This year, Omega will be introducing a new methodology of watch certification which will be done in-house and in the collaboration with the Swiss Federal Institute of Metrology (METAS). The novel process will mostly be focused on the tests of the watch’s performance when it is subjected to strong magnetic fields. The entire procedure was devised in order to check the properties of the brand’s movements with Master Co-Axial escapements in a more accurate manner.
As it has been disclosed at the press conference organized by Swatch Group which owns Omega, the watchmaker will be replacing the currently used COSC certification with a new one. Instead of obtaining the proof of quality of performance through independent COSC organization, Omega will be doing the task on its own from now on. The reason for changing the process is the fact that the current procedures are inadequate for testing the qualities of the timepieces when they are subjected to strong magnetic fields. This is especially important to the watchmaker which produces its renowned Master Co-Axial movements. These watches include components made of silicon, or other non-magnetic materials. Due to the properties, these Omega watches are able to withstand magnetic fields that are even greater than 15,000 gauss. Prior to their launch, it was common to refer to watches as magnetic resistant when they were able to cope with the fields that were as much as 15 times weaker.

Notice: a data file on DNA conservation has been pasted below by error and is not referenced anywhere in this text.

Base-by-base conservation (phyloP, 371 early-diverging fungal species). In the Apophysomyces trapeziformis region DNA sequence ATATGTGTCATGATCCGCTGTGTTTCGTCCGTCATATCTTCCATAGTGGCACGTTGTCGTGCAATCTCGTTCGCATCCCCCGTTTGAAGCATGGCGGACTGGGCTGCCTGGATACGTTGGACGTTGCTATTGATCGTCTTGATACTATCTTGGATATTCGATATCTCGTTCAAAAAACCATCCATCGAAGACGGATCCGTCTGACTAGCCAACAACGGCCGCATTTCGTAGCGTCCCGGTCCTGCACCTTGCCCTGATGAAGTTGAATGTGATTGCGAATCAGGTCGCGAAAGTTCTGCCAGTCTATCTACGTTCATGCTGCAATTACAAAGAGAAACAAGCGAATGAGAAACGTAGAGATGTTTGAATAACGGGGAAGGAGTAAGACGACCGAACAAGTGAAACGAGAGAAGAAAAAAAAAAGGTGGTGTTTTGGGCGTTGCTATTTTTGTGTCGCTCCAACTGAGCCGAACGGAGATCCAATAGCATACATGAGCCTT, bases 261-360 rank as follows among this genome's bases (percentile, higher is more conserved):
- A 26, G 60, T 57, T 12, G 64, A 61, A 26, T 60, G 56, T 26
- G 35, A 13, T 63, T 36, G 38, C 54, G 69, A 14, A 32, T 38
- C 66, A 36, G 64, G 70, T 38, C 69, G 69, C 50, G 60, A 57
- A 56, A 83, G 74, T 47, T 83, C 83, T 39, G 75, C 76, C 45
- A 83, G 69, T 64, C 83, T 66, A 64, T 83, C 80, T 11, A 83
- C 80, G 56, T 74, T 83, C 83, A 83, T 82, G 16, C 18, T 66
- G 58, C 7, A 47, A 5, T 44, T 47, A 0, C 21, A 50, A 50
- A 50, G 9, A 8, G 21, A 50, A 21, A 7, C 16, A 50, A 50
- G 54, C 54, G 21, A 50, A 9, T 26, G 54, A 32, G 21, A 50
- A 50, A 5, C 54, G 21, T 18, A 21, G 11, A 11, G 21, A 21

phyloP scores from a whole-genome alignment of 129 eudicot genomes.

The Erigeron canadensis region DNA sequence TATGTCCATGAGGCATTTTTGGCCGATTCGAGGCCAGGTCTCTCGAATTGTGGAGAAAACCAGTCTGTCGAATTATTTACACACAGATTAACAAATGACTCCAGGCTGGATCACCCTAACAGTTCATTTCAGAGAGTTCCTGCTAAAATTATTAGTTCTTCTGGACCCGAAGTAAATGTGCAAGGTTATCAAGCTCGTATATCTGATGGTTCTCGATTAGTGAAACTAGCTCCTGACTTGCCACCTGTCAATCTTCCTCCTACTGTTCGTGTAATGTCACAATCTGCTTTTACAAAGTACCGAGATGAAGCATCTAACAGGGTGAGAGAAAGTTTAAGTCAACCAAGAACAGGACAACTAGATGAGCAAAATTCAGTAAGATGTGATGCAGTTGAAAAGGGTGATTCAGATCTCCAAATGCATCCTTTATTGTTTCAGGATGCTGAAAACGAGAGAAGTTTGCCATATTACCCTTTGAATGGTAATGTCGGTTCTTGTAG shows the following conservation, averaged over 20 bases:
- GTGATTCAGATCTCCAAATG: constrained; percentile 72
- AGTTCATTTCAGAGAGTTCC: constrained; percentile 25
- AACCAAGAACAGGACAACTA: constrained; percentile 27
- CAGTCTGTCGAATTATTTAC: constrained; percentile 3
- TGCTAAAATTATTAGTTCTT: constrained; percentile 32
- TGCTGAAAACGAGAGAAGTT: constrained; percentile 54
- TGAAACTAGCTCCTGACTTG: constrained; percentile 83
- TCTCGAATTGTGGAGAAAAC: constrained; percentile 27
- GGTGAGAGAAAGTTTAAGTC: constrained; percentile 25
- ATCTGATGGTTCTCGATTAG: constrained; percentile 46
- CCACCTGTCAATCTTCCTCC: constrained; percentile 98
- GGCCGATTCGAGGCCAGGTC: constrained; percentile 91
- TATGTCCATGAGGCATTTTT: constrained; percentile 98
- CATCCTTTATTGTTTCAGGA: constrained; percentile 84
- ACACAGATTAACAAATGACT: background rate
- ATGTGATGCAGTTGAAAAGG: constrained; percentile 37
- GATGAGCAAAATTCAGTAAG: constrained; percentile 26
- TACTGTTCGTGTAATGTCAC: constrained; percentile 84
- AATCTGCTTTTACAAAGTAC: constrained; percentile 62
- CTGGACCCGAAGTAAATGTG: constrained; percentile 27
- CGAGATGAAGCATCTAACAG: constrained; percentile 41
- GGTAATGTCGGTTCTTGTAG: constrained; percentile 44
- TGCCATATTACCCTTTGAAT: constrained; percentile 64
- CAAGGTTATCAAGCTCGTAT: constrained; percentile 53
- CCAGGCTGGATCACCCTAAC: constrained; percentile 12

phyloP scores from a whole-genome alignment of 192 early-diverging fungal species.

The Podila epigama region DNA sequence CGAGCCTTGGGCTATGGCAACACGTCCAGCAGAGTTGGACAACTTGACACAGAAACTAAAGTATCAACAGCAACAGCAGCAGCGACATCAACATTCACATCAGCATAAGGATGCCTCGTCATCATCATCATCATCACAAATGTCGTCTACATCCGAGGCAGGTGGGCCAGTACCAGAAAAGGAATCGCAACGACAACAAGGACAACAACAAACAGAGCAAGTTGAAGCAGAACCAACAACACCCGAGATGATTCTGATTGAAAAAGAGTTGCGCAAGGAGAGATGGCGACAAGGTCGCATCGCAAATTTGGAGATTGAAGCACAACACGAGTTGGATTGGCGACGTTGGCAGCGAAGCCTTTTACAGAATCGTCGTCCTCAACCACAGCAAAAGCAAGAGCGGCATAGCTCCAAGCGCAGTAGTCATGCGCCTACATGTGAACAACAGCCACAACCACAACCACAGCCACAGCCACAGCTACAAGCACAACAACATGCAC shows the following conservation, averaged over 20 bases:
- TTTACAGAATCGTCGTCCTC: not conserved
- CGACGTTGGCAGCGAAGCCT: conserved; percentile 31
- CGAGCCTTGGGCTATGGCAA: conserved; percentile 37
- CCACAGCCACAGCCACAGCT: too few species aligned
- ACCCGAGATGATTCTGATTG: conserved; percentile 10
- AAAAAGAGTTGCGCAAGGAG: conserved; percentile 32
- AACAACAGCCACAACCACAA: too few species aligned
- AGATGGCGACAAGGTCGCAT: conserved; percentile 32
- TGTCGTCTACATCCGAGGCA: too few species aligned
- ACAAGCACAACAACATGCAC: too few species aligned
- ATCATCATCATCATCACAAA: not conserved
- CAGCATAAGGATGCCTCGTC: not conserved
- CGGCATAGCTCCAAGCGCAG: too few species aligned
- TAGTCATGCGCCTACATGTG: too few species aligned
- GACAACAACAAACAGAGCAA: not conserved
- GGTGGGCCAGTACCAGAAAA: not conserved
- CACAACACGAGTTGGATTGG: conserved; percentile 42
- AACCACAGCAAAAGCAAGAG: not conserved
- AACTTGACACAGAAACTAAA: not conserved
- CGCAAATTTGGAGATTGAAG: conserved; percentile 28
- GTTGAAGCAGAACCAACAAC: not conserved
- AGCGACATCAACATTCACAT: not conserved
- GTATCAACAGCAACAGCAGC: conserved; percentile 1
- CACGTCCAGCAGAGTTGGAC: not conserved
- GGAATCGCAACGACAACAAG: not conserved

Since the anti-magnetic properties of the movements with Master Co-Axial escapements are absolutely uncommon, it is not so unexpected that there were really no adequate instruments or procedures which will accurately test the magnetic resistance. That is why Omega will be abandoning COSC certification. Instead of the independent COSC certification, the brand will be conducting the accuracy test in its own facilities. In order to guarantee that these tests are punctual, all of the instruments, including the gigantic magnet in the brand’s possession, will be initially certified by METAS. The federal institute is the Swiss official body for metrology and it is even responsible for the official time in the country.
The COSC chronometric procedure which checks whether the watch is a chronometer measures if it is able to function with the accuracy within -5/+5 seconds in different temperatures and positions. The new certification that is to be implemented by Omega will do the same thing after exposing the timekeeper to magnetic fields both under and over 15,000 gauss. In addition, the new procedure will be testing the complete watch and not just its movement. As Nick Hayek, the CEO of the Swatch Group, explained at the press conference in Geneva, these testing procedures and the novel stamp of quality will be also offered to other watch manufacturers.